When San Francisco Giants All-Star outfielder Melky Cabrera was recently caught with a positive test for performance enhancing drugs, and was hit with a subsequent 50-game suspension, he flatly admitted his transgression.
The approach was refreshing, with many in the media saying that “at least he admitted to it”, as opposed to so many stars in the past who have concocted elaborate stories in an attempt to muddy the waters of guilt.
Here is an example from SB Nation:
Typically a player will say that the results of the test were tainted. Perhaps he didn’t realize what he had taken. Plans to appeal the decision are often thrown around at this point to at least create an opening in the court of public opinion for the most diehard fans — so at least a tiny section of Pac Bell Park will say, “I just don’t believe he really did it.”
Instead Cabrera went the direct route. He was honest, concise and vulnerable. He said he did it, offered an apology to all parties involved and went silently into the suspended night.
It was the right move and one that might save his reputation in the end.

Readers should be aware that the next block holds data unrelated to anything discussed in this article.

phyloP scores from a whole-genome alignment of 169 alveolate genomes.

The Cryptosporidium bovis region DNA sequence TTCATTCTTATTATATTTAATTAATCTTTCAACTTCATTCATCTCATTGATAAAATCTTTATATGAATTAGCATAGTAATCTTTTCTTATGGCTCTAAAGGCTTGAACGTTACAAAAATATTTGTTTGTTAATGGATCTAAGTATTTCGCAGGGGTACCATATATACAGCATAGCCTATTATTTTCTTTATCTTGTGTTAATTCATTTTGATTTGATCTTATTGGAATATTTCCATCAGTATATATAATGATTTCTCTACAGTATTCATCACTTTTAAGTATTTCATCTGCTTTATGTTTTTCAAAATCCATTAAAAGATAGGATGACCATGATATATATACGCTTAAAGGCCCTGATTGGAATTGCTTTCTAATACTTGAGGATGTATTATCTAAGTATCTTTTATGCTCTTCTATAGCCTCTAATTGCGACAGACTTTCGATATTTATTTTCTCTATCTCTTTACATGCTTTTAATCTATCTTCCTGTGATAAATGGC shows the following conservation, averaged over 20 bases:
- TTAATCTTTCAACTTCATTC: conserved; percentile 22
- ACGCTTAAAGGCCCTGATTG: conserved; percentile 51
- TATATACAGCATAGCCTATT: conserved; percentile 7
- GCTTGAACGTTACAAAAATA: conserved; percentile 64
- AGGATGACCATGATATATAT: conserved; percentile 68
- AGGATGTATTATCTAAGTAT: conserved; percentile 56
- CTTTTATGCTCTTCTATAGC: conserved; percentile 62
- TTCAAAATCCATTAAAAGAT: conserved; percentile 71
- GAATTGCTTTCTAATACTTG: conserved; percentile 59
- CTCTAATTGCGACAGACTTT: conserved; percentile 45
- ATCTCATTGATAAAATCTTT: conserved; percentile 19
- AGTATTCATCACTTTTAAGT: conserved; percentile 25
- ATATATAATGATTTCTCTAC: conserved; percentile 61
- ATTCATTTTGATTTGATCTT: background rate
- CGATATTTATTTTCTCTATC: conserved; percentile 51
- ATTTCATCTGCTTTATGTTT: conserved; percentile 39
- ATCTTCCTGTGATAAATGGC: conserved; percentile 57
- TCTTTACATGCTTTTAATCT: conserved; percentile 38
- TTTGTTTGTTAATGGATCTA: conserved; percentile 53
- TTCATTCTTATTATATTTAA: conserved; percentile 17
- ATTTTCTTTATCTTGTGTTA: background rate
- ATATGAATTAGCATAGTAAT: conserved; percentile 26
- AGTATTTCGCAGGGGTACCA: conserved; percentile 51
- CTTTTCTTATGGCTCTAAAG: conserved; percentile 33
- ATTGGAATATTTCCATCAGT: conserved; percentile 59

Well that didn’t last mong.
San Francisco Giants star outfielder Melky Cabrera mounted a campaign to avoid his 50-game suspension that included a fake website featuring a fictitious product in an effort that was quickly uncovered by MLB investigators, the New York Daily News has reported.
Citing an anonymous source close to the case and an associate who told the newspaper he was “accepting responsibility for what everyone else already knows” concerning the fake site, the Daily News reported famed investigator Jeff Novitzky and agents from MLB’s investigative arm have begun looking more closely at Cabrera and the scheme purportedly hatched in July as they seek the source of the synthetic testosterone found in his urine.
“There was a product they said caused this positive,” the source told the Daily News. “Baseball figured out the ruse pretty quickly.”
The purpose was to fool MLB and the players’ union, while presenting them with the website and resulting phony product information, into believing Cabrera had ordered a supplement fraudulently spiked with testosterone, therefore causing the positive drug test, the report says.
So we’ve now gone from refreshingly honest, and the possibility that Melky may have saved his reputation by being truthful, to discovering one of the most elaborate schemes to avoid suspension since the implementation of the stricter steroid policy.
It is a cautionary tale for those who want so desperately to believe in their hero-athletes. Nothing is as it seems…